As the lame duck session on Capitol Hill winds down, the Senate has the chance to approve the chronic copper version of the Keystone XL pipeline, the Resolution Mine in southeast Arizona.

The mine, which is projected to produce $60 billion in economic activity in its 60-year lifetime and create 4,000 local jobs, depends on a land swap. The mine’s developer, Rio Tinto, proposes to give the federal government 5,300 square acres of Arizona land for 2,400 square acres of copper-rich land from the Tonto National Forest, a reserve of protected land that covers three million square acres in the state.

For the last nine years, Republicans and Democrats in Arizona have struggled with powerful environmentalists over what would be the continent’s largest copper mine—with an output equal to 25 percent of current U.S. copper consumption.

One year ago, the land swap was about to come to the House floor, but it was pulled after Republicans were spooked into supporting a poison pill amendment brought by Rep. Ben Ray Lujan (D.-N.M.). The Lujan Amendment would have expanded the administrative authority of the Secretary of the Interior beyond protection of sacred sites to include culturally significant sites—as determined by the secretary.

The Lujan Amendment not only was a silver bullet to kill the Resolution Mine land swap, but it would have ended the extension of the Keystone XL pipeline with a memo.

In the latest attempt to resolve Resolution, Rep. Paul Gosar (R-Ariz.) attached his Southeast Arizona Land Exchange and Conservation Act to the National Defense Authorization Act. The NDAA with the Gosar bill passed 300-119.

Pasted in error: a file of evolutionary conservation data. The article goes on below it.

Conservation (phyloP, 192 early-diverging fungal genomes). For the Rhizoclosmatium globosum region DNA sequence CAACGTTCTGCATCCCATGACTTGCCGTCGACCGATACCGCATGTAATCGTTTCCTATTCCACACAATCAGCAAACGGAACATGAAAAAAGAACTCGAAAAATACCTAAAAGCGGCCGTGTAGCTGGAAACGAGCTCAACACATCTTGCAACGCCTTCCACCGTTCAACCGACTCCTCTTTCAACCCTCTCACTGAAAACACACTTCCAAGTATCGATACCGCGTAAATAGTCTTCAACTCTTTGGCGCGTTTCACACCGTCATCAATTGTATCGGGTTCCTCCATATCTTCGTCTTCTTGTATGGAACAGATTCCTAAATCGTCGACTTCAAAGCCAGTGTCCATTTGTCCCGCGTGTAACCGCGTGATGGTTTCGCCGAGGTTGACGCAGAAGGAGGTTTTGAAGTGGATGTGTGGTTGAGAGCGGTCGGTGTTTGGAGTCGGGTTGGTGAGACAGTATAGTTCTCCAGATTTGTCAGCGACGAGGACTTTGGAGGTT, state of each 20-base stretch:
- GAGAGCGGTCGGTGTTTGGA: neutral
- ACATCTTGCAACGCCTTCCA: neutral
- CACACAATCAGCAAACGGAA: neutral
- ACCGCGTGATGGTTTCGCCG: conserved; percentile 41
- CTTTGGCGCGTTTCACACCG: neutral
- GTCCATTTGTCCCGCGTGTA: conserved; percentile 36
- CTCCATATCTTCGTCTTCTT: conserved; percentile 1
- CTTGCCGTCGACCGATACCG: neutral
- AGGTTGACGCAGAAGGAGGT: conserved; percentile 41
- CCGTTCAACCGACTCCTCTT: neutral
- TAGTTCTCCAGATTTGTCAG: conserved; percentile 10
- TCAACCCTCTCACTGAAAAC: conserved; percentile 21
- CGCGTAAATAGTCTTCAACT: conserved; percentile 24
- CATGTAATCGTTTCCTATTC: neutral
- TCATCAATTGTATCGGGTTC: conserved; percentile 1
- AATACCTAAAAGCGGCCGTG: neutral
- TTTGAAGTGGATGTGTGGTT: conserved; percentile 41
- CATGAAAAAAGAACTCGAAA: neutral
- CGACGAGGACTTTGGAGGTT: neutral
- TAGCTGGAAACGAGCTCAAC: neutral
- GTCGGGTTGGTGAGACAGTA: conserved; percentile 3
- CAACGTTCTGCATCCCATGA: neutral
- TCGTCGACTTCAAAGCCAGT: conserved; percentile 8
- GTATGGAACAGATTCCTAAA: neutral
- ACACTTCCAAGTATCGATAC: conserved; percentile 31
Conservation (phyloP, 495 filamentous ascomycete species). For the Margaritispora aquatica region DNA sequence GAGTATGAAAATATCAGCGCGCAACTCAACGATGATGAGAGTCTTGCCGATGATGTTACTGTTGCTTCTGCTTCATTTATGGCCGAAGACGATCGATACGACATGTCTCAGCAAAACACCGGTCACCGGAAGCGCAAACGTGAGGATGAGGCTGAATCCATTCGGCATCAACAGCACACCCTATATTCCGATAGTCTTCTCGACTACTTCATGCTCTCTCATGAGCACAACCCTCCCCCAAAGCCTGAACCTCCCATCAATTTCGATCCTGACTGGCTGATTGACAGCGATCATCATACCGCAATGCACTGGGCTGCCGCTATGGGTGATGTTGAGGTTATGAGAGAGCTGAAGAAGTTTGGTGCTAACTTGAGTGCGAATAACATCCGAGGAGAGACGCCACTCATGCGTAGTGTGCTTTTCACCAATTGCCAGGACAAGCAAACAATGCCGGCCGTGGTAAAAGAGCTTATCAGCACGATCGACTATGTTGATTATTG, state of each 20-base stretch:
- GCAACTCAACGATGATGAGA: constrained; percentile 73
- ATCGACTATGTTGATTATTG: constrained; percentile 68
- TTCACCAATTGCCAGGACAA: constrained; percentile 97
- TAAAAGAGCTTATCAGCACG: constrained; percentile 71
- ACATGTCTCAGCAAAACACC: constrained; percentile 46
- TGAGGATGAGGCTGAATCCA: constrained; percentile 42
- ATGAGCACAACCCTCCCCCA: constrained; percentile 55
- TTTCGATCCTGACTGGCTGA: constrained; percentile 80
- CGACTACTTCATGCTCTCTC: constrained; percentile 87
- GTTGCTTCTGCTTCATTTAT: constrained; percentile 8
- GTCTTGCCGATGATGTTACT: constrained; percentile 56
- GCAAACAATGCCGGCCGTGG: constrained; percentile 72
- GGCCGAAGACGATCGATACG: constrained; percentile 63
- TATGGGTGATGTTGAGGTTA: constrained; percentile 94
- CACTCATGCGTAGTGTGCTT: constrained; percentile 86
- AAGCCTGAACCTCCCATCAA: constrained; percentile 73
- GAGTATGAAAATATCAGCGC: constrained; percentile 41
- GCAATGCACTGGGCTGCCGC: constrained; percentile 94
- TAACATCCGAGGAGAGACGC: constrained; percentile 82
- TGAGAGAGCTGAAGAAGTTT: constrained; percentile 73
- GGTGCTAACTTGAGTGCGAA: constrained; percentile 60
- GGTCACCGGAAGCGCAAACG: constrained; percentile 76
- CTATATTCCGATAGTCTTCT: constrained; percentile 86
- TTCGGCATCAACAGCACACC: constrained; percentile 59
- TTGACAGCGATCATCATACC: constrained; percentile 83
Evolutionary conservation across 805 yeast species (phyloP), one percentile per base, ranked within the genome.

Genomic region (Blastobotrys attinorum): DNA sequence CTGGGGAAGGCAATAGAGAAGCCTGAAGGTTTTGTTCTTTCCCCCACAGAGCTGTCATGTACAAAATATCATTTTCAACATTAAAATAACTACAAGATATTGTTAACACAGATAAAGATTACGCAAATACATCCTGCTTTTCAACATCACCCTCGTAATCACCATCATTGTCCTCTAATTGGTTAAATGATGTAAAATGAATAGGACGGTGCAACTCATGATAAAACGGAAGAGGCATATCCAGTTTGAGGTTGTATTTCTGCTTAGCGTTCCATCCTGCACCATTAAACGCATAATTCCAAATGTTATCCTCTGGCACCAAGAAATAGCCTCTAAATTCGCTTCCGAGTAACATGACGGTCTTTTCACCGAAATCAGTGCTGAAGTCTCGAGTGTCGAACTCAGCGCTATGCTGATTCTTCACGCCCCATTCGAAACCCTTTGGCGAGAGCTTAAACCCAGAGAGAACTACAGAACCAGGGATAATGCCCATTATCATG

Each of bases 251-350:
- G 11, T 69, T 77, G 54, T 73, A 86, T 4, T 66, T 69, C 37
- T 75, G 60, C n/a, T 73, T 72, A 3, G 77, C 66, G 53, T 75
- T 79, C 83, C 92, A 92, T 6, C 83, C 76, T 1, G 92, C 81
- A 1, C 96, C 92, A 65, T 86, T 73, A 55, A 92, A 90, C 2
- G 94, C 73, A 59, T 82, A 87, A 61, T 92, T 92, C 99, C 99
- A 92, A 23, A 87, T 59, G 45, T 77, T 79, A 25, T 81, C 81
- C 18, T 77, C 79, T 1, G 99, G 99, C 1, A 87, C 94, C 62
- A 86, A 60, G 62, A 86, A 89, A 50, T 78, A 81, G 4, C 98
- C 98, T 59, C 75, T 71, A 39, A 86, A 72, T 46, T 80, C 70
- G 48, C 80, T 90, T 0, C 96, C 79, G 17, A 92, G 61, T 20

In the Senate the bill has the support of Sen. John S. McCain III (R.-Ariz.), the Copper State’s senior senator and the ranking member of the Senate Armed Services Committee.

You might think it is a coincidence that this measure, supported by Democrats and Republicans from Arizona, would end up on the defense budget bill, but you would be wrong.

Remember, this is an area of the country, where they mine copper. It is a legacy profession, passed down through generations. The people living in southeast Arizona are not looking to work in a used book store or man the phones at a healthcare.gov call center.

The nearest town to Resolution Mine is Superior, and when you drive through look out for the tumbleweeds. A classic copper boomtown, Superior hit a wall after labor turmoil and low commodity prices killed off Magma Mine, an eight-shaft underground complex with 36 levels that took miners almost 5,000 feet below the surface.

Magma closed in 1982.

Leading the campaign against the land swap is the Mapetsi Policy Group, a boutique lobbying firm stocked with staffers from the Obama administration and Capitol Hill Democrats. Mapetsi is interrelated with the National Indian Gaming Association, and the two are infamous for teaming up to push for a new casino built on an Indian burial ground in Alabama.

This time, Mapetsi is playing the opposite angle, claiming the proposed land swap will violate sacred lands—except this time there is no sacred land. In fact, the nearest Native American settlement is 20 miles away. The only thing of note at Oak Flat is a 16-site campground with two outhouses and a dirt road.

In the Gosar language, the campground remains open until the last possible minute. Gosar also carved out the Apache Leap cliffs from the swap because of its scenic value to thousands of visitors per year.

The bottom line is that if the Resolution Mine land swap goes through, 4,000 breadwinners win bread again and there will be more land under federal protection than before without coming within 20 miles of a sacred Native American site.

When the NDAA bill comes to the Senate floor, senators will have a choice to help Americans get back to work or not. Maybe this time, jobs will win.

 

Tags: